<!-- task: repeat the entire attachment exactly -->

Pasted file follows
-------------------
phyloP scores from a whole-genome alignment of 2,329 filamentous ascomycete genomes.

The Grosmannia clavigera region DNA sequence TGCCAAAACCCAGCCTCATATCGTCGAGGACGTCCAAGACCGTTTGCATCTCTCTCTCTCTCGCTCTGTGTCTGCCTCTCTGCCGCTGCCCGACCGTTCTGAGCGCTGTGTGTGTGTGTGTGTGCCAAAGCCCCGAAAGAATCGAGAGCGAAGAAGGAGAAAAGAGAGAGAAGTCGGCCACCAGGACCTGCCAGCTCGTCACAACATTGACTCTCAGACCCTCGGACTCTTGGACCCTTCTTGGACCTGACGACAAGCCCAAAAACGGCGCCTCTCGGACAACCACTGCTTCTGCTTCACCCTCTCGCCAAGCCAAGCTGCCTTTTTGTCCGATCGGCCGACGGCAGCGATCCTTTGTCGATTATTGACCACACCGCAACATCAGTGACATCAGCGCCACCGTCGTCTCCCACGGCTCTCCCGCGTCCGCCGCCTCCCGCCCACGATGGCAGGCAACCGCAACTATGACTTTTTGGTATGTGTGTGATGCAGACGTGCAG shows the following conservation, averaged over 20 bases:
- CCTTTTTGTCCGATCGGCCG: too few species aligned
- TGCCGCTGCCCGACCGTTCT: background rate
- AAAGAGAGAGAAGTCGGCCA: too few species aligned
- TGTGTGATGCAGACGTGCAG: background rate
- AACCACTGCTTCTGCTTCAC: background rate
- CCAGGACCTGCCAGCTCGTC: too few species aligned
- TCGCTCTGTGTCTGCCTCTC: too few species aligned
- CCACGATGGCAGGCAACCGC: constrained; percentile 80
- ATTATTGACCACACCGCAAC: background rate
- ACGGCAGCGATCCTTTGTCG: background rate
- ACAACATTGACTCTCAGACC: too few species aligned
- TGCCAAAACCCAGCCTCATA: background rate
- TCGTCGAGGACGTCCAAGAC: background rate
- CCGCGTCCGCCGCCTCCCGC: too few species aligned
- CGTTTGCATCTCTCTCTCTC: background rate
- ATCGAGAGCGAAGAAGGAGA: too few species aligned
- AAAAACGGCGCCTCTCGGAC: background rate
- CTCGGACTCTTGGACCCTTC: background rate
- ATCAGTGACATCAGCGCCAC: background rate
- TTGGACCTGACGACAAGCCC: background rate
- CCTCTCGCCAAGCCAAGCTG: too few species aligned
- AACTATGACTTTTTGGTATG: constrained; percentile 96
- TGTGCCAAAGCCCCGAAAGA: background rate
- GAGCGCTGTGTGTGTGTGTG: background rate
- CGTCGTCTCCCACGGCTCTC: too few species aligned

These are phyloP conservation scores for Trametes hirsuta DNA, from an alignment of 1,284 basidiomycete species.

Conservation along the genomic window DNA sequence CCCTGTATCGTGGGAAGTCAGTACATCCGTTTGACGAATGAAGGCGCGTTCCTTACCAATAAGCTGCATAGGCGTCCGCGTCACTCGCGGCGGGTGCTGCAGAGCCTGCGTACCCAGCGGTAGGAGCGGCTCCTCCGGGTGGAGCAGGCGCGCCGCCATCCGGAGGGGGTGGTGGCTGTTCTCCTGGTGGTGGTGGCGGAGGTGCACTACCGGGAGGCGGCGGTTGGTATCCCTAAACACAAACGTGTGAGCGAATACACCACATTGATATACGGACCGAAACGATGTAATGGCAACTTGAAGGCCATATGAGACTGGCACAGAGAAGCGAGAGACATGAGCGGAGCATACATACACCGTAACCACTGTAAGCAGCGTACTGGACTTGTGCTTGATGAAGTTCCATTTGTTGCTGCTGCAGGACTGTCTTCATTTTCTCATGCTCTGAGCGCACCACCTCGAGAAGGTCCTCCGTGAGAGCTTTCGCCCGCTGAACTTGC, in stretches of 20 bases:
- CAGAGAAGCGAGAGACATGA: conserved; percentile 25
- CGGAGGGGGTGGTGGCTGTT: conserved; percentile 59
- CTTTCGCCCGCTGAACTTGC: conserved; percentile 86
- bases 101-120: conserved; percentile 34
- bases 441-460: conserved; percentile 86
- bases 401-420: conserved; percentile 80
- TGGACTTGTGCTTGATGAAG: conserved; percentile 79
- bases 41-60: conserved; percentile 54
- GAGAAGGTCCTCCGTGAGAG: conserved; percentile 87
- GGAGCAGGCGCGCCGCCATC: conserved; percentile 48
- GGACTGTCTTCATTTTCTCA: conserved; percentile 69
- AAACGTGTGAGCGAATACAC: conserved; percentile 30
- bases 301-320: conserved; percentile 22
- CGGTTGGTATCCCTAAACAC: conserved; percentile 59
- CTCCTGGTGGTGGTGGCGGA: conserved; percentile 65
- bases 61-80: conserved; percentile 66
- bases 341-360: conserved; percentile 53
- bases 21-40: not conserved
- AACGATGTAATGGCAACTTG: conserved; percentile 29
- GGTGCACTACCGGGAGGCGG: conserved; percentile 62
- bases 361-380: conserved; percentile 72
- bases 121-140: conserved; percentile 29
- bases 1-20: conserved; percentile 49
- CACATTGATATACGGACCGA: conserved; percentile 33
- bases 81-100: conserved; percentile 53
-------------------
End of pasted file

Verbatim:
phyloP scores from a whole-genome alignment of 2,329 filamentous ascomycete genomes.

The Grosmannia clavigera region DNA sequence TGCCAAAACCCAGCCTCATATCGTCGAGGACGTCCAAGACCGTTTGCATCTCTCTCTCTCTCGCTCTGTGTCTGCCTCTCTGCCGCTGCCCGACCGTTCTGAGCGCTGTGTGTGTGTGTGTGTGCCAAAGCCCCGAAAGAATCGAGAGCGAAGAAGGAGAAAAGAGAGAGAAGTCGGCCACCAGGACCTGCCAGCTCGTCACAACATTGACTCTCAGACCCTCGGACTCTTGGACCCTTCTTGGACCTGACGACAAGCCCAAAAACGGCGCCTCTCGGACAACCACTGCTTCTGCTTCACCCTCTCGCCAAGCCAAGCTGCCTTTTTGTCCGATCGGCCGACGGCAGCGATCCTTTGTCGATTATTGACCACACCGCAACATCAGTGACATCAGCGCCACCGTCGTCTCCCACGGCTCTCCCGCGTCCGCCGCCTCCCGCCCACGATGGCAGGCAACCGCAACTATGACTTTTTGGTATGTGTGTGATGCAGACGTGCAG shows the following conservation, averaged over 20 bases:
- CCTTTTTGTCCGATCGGCCG: too few species aligned
- TGCCGCTGCCCGACCGTTCT: background rate
- AAAGAGAGAGAAGTCGGCCA: too few species aligned
- TGTGTGATGCAGACGTGCAG: background rate
- AACCACTGCTTCTGCTTCAC: background rate
- CCAGGACCTGCCAGCTCGTC: too few species aligned
- TCGCTCTGTGTCTGCCTCTC: too few species aligned
- CCACGATGGCAGGCAACCGC: constrained; percentile 80
- ATTATTGACCACACCGCAAC: background rate
- ACGGCAGCGATCCTTTGTCG: background rate
- ACAACATTGACTCTCAGACC: too few species aligned
- TGCCAAAACCCAGCCTCATA: background rate
- TCGTCGAGGACGTCCAAGAC: background rate
- CCGCGTCCGCCGCCTCCCGC: too few species aligned
- CGTTTGCATCTCTCTCTCTC: background rate
- ATCGAGAGCGAAGAAGGAGA: too few species aligned
- AAAAACGGCGCCTCTCGGAC: background rate
- CTCGGACTCTTGGACCCTTC: background rate
- ATCAGTGACATCAGCGCCAC: background rate
- TTGGACCTGACGACAAGCCC: background rate
- CCTCTCGCCAAGCCAAGCTG: too few species aligned
- AACTATGACTTTTTGGTATG: constrained; percentile 96
- TGTGCCAAAGCCCCGAAAGA: background rate
- GAGCGCTGTGTGTGTGTGTG: background rate
- CGTCGTCTCCCACGGCTCTC: too few species aligned

These are phyloP conservation scores for Trametes hirsuta DNA, from an alignment of 1,284 basidiomycete species.

Conservation along the genomic window DNA sequence CCCTGTATCGTGGGAAGTCAGTACATCCGTTTGACGAATGAAGGCGCGTTCCTTACCAATAAGCTGCATAGGCGTCCGCGTCACTCGCGGCGGGTGCTGCAGAGCCTGCGTACCCAGCGGTAGGAGCGGCTCCTCCGGGTGGAGCAGGCGCGCCGCCATCCGGAGGGGGTGGTGGCTGTTCTCCTGGTGGTGGTGGCGGAGGTGCACTACCGGGAGGCGGCGGTTGGTATCCCTAAACACAAACGTGTGAGCGAATACACCACATTGATATACGGACCGAAACGATGTAATGGCAACTTGAAGGCCATATGAGACTGGCACAGAGAAGCGAGAGACATGAGCGGAGCATACATACACCGTAACCACTGTAAGCAGCGTACTGGACTTGTGCTTGATGAAGTTCCATTTGTTGCTGCTGCAGGACTGTCTTCATTTTCTCATGCTCTGAGCGCACCACCTCGAGAAGGTCCTCCGTGAGAGCTTTCGCCCGCTGAACTTGC, in stretches of 20 bases:
- CAGAGAAGCGAGAGACATGA: conserved; percentile 25
- CGGAGGGGGTGGTGGCTGTT: conserved; percentile 59
- CTTTCGCCCGCTGAACTTGC: conserved; percentile 86
- bases 101-120: conserved; percentile 34
- bases 441-460: conserved; percentile 86
- bases 401-420: conserved; percentile 80
- TGGACTTGTGCTTGATGAAG: conserved; percentile 79
- bases 41-60: conserved; percentile 54
- GAGAAGGTCCTCCGTGAGAG: conserved; percentile 87
- GGAGCAGGCGCGCCGCCATC: conserved; percentile 48
- GGACTGTCTTCATTTTCTCA: conserved; percentile 69
- AAACGTGTGAGCGAATACAC: conserved; percentile 30
- bases 301-320: conserved; percentile 22
- CGGTTGGTATCCCTAAACAC: conserved; percentile 59
- CTCCTGGTGGTGGTGGCGGA: conserved; percentile 65
- bases 61-80: conserved; percentile 66
- bases 341-360: conserved; percentile 53
- bases 21-40: not conserved
- AACGATGTAATGGCAACTTG: conserved; percentile 29
- GGTGCACTACCGGGAGGCGG: conserved; percentile 62
- bases 361-380: conserved; percentile 72
- bases 121-140: conserved; percentile 29
- bases 1-20: conserved; percentile 49
- CACATTGATATACGGACCGA: conserved; percentile 33
- bases 81-100: conserved; percentile 53